January 5, 2017
1:30 pm - 5:15 pm
Session Type: AALS Programs
Session Capacity: 99
Hotel: Hilton San Francisco Union Square
Room: Golden Gate 2
Floor: Lobby Level
For sessions and speaker details, please see the listing under daylong programs for the Section on Student Services.
Recently, the nation’s mismanagement and
neglect of its diverse human resources (evident in everything ranging from
incarceration rates to childhood poverty rates) has splashed across the
headlines, as events from Ferguson, Orlando, Dallas, and Baton Rouge, among
other locales, have captured America’s attention. American law schools are not
immune from these social realities. In fact, as law schools face enhanced
economic pressure, issues relating to diversity in the legal academy will
likely increase over time.
This workshop will address the issues facing
law schools that seek to manage diversity as productively as possible in the
current challenging environment. Through presented papers and discussion,
participants will examine the best learning for creating an optimized law school
environment for superior pedagogical outcomes and student growth in terms of
managing the challenges of an increasingly diverse legal environment. Questions addressed include:
What are the best practices today for a law school that wishes to
bring the full breadth of cultural perspectives and experiences into the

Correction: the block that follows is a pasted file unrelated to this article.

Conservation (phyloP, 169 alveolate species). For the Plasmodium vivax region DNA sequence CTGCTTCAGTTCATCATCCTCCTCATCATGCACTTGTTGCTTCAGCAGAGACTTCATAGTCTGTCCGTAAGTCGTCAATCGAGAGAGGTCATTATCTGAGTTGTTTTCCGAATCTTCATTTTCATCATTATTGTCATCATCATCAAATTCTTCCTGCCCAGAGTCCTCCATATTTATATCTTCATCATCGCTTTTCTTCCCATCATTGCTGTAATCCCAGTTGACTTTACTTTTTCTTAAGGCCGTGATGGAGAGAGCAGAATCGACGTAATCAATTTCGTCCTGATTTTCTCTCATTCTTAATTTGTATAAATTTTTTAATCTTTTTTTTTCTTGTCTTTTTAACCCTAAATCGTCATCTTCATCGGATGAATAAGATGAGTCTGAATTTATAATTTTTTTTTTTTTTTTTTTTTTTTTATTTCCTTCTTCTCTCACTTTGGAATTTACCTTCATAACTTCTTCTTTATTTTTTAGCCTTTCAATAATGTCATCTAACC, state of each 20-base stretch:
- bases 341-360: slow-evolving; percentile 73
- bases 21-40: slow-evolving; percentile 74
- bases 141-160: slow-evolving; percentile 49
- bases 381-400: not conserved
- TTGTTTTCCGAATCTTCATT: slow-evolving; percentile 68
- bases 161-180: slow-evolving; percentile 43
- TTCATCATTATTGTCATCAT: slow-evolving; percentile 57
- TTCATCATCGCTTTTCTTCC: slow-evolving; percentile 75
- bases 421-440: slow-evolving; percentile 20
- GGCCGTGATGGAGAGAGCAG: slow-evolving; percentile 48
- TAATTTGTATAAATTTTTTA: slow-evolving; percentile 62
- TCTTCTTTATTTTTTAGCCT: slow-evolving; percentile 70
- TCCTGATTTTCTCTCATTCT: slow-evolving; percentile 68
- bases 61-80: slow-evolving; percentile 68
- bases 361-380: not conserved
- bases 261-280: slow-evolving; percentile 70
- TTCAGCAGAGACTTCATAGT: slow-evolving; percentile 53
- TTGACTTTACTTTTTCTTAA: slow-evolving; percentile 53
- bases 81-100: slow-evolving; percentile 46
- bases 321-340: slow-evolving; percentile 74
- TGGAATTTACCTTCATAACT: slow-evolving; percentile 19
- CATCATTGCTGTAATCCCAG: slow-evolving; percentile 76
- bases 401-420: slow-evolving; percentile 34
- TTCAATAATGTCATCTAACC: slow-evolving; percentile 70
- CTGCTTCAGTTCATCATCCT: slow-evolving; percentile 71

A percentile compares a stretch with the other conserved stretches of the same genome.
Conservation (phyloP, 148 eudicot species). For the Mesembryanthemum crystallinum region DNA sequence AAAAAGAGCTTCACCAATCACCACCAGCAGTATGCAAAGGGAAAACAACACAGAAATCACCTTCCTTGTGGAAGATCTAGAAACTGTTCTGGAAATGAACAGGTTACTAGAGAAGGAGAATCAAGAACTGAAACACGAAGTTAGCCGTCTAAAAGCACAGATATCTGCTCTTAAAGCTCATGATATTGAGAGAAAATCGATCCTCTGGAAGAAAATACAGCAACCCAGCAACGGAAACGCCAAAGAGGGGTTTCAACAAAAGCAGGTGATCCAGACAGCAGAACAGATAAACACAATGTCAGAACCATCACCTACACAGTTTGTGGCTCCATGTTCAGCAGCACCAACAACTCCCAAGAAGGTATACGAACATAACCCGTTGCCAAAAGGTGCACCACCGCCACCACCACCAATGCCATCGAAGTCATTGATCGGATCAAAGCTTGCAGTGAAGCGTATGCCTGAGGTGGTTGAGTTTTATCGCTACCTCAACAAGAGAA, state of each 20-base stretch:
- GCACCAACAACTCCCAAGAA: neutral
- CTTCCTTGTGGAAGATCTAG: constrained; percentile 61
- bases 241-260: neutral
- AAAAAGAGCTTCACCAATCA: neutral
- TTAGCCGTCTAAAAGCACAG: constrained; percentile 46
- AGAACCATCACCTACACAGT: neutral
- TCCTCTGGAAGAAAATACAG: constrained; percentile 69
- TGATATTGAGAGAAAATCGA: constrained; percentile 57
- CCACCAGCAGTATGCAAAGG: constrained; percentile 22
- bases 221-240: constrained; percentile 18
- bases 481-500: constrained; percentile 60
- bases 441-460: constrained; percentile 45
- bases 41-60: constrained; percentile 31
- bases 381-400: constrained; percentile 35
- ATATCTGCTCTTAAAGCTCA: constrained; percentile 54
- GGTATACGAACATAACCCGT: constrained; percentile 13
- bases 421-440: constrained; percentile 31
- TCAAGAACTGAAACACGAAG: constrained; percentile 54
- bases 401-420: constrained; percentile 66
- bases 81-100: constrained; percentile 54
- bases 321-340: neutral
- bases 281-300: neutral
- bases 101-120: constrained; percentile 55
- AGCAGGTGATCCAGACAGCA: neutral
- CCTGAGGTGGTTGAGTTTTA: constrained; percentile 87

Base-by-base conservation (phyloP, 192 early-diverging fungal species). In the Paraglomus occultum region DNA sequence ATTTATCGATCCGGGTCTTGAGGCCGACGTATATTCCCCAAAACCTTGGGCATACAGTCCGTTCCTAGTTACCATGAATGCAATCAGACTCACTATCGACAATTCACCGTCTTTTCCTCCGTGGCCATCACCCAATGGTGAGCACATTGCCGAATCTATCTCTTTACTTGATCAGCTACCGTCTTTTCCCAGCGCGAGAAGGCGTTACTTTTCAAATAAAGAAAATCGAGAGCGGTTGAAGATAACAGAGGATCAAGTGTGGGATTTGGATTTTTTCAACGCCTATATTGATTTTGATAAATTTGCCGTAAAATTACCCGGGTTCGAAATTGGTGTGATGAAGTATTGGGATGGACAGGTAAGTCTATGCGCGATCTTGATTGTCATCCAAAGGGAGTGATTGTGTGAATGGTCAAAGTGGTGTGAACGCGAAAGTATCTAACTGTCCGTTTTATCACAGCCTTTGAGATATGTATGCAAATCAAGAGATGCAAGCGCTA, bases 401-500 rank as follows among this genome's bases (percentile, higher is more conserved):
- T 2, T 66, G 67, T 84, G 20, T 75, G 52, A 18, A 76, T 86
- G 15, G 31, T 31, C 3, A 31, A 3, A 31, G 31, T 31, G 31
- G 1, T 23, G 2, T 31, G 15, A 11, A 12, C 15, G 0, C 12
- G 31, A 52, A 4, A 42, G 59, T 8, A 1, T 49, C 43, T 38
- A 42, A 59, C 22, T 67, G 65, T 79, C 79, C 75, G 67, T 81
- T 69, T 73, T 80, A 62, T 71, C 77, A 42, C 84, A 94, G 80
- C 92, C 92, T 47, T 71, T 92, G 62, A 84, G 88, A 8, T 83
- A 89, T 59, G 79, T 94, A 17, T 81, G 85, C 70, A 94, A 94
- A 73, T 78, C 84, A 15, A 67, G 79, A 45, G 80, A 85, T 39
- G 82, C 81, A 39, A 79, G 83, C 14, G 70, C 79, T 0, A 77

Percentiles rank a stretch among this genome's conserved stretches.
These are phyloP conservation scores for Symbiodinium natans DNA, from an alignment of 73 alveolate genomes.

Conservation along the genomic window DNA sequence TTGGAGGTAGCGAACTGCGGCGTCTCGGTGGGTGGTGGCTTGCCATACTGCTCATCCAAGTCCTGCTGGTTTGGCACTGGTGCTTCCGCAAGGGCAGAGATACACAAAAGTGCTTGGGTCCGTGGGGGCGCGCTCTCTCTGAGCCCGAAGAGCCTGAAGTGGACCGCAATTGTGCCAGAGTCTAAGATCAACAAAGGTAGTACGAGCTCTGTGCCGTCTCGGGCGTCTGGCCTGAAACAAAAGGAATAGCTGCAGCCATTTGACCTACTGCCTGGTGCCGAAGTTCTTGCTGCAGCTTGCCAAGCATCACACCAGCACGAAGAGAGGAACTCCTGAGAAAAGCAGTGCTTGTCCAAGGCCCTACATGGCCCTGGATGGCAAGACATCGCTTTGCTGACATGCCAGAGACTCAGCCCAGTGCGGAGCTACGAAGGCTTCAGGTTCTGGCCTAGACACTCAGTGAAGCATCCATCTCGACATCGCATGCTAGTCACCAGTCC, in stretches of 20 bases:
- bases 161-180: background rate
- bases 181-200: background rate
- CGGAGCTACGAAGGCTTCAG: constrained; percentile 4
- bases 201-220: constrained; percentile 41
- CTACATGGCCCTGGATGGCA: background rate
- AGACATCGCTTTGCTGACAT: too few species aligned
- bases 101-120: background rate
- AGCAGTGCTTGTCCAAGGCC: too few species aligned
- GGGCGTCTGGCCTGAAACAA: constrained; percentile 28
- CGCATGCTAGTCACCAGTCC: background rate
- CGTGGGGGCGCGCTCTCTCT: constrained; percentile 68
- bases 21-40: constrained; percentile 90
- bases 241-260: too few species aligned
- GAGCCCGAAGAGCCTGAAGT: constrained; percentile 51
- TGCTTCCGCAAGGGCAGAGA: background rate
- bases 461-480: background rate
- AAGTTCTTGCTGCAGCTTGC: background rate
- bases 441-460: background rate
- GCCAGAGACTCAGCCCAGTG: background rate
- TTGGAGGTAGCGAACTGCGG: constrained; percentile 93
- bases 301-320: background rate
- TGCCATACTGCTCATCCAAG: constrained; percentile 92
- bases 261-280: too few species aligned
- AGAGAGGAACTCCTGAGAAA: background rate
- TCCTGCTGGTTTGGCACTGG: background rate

classroom, both within the student body and at the faculty level? Should the
legal academy articulate new metrics of merit that comprehend these diverse
perspectives and experiences, and perhaps deemphasize traditional notions of
merit such as the LSAT exam, or institutional pedigree? Once a law school achieves some level of
institutional diversity, how best can such diversity be managed to avoid
unnecessary conflict and to achieve the full range of diversity benefits? What
is the best means of teaching racially sensitive topics across the curriculum?
What can the legal academy learn from the world of business, the military and
other parts of American society in terms of capturing the benefits of diversity
and avoiding the inevitable cultural clash implicit in diversity? What legal
constraints do law schools face in the pursuit of diversity benefits, now and
in the near future?
Papers will be published in the UC Davis Law Review.
Speaker information is not available at this time.
-  AALS Committee on Recruitment and Retention of Minority Law Teachers and Students: $0.00